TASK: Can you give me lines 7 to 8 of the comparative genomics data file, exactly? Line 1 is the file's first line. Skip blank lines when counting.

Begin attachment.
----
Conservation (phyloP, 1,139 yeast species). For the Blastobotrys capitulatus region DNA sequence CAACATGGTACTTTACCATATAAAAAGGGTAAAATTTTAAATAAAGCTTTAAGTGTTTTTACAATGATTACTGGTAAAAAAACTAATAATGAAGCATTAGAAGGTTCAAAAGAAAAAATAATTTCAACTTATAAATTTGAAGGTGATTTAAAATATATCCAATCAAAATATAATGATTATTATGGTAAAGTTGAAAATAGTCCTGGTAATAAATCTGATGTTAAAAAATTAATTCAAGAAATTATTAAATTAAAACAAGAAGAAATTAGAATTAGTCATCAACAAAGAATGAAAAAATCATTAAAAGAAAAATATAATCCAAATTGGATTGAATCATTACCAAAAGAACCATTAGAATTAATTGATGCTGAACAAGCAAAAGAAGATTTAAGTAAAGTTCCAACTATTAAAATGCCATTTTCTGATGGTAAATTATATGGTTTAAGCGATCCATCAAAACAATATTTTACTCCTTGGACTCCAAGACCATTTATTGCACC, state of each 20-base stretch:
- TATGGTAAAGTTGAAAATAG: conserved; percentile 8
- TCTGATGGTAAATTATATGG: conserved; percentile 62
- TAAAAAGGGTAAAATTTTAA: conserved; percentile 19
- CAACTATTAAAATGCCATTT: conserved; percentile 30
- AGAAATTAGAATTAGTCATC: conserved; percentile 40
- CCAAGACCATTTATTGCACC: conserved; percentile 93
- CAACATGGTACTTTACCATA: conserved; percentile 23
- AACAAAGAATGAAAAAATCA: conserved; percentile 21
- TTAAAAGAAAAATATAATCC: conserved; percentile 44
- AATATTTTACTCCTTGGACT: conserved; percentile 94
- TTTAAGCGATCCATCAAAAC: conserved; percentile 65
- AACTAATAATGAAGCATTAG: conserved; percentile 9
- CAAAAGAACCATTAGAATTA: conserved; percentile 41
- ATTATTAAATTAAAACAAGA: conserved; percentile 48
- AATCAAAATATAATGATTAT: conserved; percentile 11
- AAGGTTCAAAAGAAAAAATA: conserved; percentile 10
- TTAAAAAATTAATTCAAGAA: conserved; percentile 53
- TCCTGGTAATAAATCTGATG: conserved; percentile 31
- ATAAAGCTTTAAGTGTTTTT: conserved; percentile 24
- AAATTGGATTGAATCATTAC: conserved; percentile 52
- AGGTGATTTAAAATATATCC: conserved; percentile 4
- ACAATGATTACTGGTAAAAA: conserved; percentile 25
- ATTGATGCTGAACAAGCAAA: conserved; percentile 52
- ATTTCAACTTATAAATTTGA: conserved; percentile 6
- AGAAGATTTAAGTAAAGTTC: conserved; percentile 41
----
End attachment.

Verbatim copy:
- CCAAGACCATTTATTGCACC: conserved; percentile 93
- CAACATGGTACTTTACCATA: conserved; percentile 23